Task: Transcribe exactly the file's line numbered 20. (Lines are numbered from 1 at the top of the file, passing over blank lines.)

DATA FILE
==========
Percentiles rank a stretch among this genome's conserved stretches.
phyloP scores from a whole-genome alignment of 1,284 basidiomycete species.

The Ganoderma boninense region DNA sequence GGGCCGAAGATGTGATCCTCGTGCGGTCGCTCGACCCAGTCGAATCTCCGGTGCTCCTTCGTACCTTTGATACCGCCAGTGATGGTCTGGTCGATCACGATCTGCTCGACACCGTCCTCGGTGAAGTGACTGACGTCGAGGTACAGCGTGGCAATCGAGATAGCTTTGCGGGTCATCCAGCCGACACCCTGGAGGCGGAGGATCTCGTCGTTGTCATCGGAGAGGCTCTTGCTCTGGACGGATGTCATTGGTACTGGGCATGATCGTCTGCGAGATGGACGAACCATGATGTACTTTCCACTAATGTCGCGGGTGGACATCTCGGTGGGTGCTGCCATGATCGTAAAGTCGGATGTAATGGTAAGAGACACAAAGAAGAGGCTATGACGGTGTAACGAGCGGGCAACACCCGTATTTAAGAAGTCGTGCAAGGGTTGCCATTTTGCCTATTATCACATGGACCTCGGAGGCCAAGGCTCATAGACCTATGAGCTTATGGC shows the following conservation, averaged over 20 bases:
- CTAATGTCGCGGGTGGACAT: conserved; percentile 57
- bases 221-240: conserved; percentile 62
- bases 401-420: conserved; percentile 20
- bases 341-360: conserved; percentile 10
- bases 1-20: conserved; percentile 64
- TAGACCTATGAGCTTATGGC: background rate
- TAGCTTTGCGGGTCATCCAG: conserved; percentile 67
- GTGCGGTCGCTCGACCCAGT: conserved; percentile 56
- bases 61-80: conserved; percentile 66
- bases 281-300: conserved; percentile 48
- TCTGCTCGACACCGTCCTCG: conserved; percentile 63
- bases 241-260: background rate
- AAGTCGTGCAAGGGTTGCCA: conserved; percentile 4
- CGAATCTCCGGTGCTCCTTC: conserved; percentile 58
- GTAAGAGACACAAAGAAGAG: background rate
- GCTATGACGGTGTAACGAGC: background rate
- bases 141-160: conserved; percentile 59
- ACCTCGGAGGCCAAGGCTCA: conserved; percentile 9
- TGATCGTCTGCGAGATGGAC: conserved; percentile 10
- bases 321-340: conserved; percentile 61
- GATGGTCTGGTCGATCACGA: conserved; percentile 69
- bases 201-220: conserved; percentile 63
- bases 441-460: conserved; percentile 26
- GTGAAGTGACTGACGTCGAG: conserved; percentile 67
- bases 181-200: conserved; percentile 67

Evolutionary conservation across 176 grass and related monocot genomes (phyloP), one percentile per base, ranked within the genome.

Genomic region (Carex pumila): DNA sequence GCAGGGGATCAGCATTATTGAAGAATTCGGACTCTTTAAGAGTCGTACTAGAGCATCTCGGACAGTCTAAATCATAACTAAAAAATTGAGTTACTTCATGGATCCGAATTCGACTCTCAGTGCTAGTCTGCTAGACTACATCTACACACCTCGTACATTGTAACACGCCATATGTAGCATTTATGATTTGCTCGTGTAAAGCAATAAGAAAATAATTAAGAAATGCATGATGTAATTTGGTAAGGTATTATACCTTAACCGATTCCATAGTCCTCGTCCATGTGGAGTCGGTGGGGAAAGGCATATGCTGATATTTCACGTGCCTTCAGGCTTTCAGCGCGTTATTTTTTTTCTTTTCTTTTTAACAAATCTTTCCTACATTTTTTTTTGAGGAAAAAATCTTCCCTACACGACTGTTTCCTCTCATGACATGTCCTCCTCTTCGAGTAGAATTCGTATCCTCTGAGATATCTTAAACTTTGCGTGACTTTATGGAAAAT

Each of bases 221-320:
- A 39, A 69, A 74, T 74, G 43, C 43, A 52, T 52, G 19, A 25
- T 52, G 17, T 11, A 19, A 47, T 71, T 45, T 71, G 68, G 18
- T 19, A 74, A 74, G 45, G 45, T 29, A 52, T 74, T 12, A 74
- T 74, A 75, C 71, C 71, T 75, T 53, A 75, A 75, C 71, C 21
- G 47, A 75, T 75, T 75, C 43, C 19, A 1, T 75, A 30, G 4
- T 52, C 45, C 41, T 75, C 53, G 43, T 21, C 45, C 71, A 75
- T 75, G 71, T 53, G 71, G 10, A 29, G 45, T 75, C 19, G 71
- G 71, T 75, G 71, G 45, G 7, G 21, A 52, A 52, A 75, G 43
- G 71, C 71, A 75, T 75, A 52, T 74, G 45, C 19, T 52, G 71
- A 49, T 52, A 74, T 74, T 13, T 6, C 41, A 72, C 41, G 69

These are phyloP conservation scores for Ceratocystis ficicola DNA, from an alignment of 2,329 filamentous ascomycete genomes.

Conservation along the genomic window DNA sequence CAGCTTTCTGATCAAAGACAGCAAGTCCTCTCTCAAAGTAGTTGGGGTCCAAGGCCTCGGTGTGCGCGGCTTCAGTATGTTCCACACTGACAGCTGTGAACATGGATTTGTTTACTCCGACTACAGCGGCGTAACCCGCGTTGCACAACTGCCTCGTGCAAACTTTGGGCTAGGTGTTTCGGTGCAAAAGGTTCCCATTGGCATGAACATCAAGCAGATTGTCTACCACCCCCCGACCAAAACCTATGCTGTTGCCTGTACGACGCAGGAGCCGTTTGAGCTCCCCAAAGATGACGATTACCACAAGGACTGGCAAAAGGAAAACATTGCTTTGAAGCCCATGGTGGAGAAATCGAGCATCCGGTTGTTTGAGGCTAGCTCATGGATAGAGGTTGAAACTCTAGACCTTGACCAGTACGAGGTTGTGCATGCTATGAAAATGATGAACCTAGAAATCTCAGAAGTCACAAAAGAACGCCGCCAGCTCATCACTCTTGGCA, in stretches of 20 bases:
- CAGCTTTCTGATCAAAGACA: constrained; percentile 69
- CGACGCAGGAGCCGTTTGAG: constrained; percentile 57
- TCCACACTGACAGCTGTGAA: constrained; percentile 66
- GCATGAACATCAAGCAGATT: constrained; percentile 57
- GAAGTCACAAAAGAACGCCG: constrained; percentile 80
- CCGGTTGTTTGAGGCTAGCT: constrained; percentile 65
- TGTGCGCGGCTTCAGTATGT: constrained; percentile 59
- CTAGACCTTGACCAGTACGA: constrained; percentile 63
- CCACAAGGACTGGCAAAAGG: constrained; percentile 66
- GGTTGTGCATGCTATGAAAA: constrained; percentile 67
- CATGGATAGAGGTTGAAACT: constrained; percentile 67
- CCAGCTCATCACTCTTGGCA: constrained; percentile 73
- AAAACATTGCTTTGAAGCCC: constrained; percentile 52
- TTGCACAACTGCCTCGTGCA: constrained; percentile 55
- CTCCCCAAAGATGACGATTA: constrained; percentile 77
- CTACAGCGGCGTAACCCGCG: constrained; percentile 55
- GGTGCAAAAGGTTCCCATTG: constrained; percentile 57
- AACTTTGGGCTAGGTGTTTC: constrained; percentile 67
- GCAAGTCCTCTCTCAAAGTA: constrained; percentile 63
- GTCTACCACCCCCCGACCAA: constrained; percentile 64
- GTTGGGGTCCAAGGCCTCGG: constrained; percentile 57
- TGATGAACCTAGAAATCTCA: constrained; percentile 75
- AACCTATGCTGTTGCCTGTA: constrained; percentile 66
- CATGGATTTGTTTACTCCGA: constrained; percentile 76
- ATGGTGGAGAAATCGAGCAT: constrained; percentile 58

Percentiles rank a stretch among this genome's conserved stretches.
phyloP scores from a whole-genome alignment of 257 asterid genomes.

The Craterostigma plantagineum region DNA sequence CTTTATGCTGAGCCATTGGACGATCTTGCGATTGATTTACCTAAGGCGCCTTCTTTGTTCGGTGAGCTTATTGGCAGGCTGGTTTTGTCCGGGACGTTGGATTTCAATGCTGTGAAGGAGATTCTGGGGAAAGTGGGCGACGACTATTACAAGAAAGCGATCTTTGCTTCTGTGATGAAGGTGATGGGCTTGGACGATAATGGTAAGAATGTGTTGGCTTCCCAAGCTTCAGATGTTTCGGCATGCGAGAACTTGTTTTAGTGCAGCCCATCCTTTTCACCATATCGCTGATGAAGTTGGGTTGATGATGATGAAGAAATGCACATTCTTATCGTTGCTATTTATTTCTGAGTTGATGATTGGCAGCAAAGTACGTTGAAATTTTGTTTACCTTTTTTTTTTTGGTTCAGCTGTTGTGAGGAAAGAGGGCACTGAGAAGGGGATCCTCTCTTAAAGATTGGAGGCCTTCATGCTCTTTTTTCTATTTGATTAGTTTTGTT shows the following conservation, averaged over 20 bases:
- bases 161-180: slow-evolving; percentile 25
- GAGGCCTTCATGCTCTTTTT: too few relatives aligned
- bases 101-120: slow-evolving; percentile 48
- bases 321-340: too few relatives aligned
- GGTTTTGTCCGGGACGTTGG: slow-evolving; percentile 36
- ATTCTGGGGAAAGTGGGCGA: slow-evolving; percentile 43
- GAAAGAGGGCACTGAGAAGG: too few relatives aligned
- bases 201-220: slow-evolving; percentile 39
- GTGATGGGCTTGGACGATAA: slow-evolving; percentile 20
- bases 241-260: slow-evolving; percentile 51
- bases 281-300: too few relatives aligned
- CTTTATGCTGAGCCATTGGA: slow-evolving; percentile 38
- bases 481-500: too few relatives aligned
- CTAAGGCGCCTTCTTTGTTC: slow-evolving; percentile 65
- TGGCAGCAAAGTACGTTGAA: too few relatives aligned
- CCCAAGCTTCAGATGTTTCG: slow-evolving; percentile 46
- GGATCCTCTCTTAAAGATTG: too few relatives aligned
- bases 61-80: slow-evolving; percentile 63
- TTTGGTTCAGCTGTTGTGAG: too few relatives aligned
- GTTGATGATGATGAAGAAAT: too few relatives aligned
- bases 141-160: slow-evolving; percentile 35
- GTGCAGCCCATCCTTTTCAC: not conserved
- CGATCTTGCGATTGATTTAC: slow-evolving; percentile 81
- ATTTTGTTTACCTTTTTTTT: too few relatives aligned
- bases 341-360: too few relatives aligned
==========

- bases 141-160: conserved; percentile 59